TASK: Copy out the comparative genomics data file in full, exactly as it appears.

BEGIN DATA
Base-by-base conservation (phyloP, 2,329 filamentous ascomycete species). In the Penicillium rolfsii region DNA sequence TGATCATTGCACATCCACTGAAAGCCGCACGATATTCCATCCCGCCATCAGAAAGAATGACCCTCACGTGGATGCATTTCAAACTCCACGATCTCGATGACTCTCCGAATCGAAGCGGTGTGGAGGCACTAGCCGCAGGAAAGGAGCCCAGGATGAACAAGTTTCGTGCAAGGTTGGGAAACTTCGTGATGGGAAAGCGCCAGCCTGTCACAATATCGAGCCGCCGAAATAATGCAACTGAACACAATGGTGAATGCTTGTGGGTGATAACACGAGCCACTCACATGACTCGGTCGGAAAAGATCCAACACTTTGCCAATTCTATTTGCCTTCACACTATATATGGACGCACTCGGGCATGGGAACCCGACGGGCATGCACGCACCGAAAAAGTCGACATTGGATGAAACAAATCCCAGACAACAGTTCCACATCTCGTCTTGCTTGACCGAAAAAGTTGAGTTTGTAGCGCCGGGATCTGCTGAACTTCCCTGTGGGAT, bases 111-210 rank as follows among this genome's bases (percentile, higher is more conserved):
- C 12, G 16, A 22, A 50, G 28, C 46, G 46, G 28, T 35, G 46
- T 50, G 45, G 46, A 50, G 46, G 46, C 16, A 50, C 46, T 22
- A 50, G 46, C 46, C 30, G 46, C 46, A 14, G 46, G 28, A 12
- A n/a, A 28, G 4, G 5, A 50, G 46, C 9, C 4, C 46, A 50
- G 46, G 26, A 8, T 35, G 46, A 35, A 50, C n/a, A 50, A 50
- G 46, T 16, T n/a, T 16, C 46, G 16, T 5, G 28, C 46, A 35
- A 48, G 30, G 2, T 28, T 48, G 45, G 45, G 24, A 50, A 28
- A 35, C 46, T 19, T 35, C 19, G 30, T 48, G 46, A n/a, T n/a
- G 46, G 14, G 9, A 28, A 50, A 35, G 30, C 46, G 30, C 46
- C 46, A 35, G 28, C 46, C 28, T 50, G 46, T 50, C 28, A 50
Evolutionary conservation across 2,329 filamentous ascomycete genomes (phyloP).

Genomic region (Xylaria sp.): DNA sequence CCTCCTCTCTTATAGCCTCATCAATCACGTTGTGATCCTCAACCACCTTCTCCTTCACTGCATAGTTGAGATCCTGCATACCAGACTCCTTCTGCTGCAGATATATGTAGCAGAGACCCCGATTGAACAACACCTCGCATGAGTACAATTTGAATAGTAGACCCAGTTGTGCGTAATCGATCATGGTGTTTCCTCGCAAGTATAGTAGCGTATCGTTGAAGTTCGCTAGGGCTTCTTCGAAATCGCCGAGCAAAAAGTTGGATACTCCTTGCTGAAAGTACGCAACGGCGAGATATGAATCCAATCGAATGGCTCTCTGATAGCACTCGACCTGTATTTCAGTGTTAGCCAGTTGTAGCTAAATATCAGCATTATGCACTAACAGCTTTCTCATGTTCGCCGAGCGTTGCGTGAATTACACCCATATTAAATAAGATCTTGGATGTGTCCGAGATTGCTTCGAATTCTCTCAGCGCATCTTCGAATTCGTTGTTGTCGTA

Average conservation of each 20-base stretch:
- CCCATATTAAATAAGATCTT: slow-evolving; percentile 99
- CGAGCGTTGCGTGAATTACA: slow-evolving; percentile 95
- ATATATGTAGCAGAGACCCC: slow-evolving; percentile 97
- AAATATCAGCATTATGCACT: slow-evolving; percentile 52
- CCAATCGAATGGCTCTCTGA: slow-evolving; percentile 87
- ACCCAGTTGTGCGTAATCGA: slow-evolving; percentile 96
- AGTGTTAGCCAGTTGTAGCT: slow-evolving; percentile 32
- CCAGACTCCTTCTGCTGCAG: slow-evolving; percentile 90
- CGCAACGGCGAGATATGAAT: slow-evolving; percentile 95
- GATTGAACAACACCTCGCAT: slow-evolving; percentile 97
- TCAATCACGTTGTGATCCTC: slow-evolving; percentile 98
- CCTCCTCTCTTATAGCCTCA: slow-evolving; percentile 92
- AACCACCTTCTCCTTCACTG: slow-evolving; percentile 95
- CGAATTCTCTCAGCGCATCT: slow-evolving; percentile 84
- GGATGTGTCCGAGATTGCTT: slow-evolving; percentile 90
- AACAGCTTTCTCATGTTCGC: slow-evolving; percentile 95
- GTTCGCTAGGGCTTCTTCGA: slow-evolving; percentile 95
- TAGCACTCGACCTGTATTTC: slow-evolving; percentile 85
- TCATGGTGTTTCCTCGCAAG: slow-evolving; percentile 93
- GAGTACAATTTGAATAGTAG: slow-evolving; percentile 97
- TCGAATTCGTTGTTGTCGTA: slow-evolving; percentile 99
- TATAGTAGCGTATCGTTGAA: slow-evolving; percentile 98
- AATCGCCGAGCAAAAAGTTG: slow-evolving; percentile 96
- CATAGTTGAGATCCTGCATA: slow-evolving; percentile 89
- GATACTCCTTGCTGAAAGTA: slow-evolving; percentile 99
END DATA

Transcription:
Base-by-base conservation (phyloP, 2,329 filamentous ascomycete species). In the Penicillium rolfsii region DNA sequence TGATCATTGCACATCCACTGAAAGCCGCACGATATTCCATCCCGCCATCAGAAAGAATGACCCTCACGTGGATGCATTTCAAACTCCACGATCTCGATGACTCTCCGAATCGAAGCGGTGTGGAGGCACTAGCCGCAGGAAAGGAGCCCAGGATGAACAAGTTTCGTGCAAGGTTGGGAAACTTCGTGATGGGAAAGCGCCAGCCTGTCACAATATCGAGCCGCCGAAATAATGCAACTGAACACAATGGTGAATGCTTGTGGGTGATAACACGAGCCACTCACATGACTCGGTCGGAAAAGATCCAACACTTTGCCAATTCTATTTGCCTTCACACTATATATGGACGCACTCGGGCATGGGAACCCGACGGGCATGCACGCACCGAAAAAGTCGACATTGGATGAAACAAATCCCAGACAACAGTTCCACATCTCGTCTTGCTTGACCGAAAAAGTTGAGTTTGTAGCGCCGGGATCTGCTGAACTTCCCTGTGGGAT, bases 111-210 rank as follows among this genome's bases (percentile, higher is more conserved):
- C 12, G 16, A 22, A 50, G 28, C 46, G 46, G 28, T 35, G 46
- T 50, G 45, G 46, A 50, G 46, G 46, C 16, A 50, C 46, T 22
- A 50, G 46, C 46, C 30, G 46, C 46, A 14, G 46, G 28, A 12
- A n/a, A 28, G 4, G 5, A 50, G 46, C 9, C 4, C 46, A 50
- G 46, G 26, A 8, T 35, G 46, A 35, A 50, C n/a, A 50, A 50
- G 46, T 16, T n/a, T 16, C 46, G 16, T 5, G 28, C 46, A 35
- A 48, G 30, G 2, T 28, T 48, G 45, G 45, G 24, A 50, A 28
- A 35, C 46, T 19, T 35, C 19, G 30, T 48, G 46, A n/a, T n/a
- G 46, G 14, G 9, A 28, A 50, A 35, G 30, C 46, G 30, C 46
- C 46, A 35, G 28, C 46, C 28, T 50, G 46, T 50, C 28, A 50
Evolutionary conservation across 2,329 filamentous ascomycete genomes (phyloP).

Genomic region (Xylaria sp.): DNA sequence CCTCCTCTCTTATAGCCTCATCAATCACGTTGTGATCCTCAACCACCTTCTCCTTCACTGCATAGTTGAGATCCTGCATACCAGACTCCTTCTGCTGCAGATATATGTAGCAGAGACCCCGATTGAACAACACCTCGCATGAGTACAATTTGAATAGTAGACCCAGTTGTGCGTAATCGATCATGGTGTTTCCTCGCAAGTATAGTAGCGTATCGTTGAAGTTCGCTAGGGCTTCTTCGAAATCGCCGAGCAAAAAGTTGGATACTCCTTGCTGAAAGTACGCAACGGCGAGATATGAATCCAATCGAATGGCTCTCTGATAGCACTCGACCTGTATTTCAGTGTTAGCCAGTTGTAGCTAAATATCAGCATTATGCACTAACAGCTTTCTCATGTTCGCCGAGCGTTGCGTGAATTACACCCATATTAAATAAGATCTTGGATGTGTCCGAGATTGCTTCGAATTCTCTCAGCGCATCTTCGAATTCGTTGTTGTCGTA

Average conservation of each 20-base stretch:
- CCCATATTAAATAAGATCTT: slow-evolving; percentile 99
- CGAGCGTTGCGTGAATTACA: slow-evolving; percentile 95
- ATATATGTAGCAGAGACCCC: slow-evolving; percentile 97
- AAATATCAGCATTATGCACT: slow-evolving; percentile 52
- CCAATCGAATGGCTCTCTGA: slow-evolving; percentile 87
- ACCCAGTTGTGCGTAATCGA: slow-evolving; percentile 96
- AGTGTTAGCCAGTTGTAGCT: slow-evolving; percentile 32
- CCAGACTCCTTCTGCTGCAG: slow-evolving; percentile 90
- CGCAACGGCGAGATATGAAT: slow-evolving; percentile 95
- GATTGAACAACACCTCGCAT: slow-evolving; percentile 97
- TCAATCACGTTGTGATCCTC: slow-evolving; percentile 98
- CCTCCTCTCTTATAGCCTCA: slow-evolving; percentile 92
- AACCACCTTCTCCTTCACTG: slow-evolving; percentile 95
- CGAATTCTCTCAGCGCATCT: slow-evolving; percentile 84
- GGATGTGTCCGAGATTGCTT: slow-evolving; percentile 90
- AACAGCTTTCTCATGTTCGC: slow-evolving; percentile 95
- GTTCGCTAGGGCTTCTTCGA: slow-evolving; percentile 95
- TAGCACTCGACCTGTATTTC: slow-evolving; percentile 85
- TCATGGTGTTTCCTCGCAAG: slow-evolving; percentile 93
- GAGTACAATTTGAATAGTAG: slow-evolving; percentile 97
- TCGAATTCGTTGTTGTCGTA: slow-evolving; percentile 99
- TATAGTAGCGTATCGTTGAA: slow-evolving; percentile 98
- AATCGCCGAGCAAAAAGTTG: slow-evolving; percentile 96
- CATAGTTGAGATCCTGCATA: slow-evolving; percentile 89
- GATACTCCTTGCTGAAAGTA: slow-evolving; percentile 99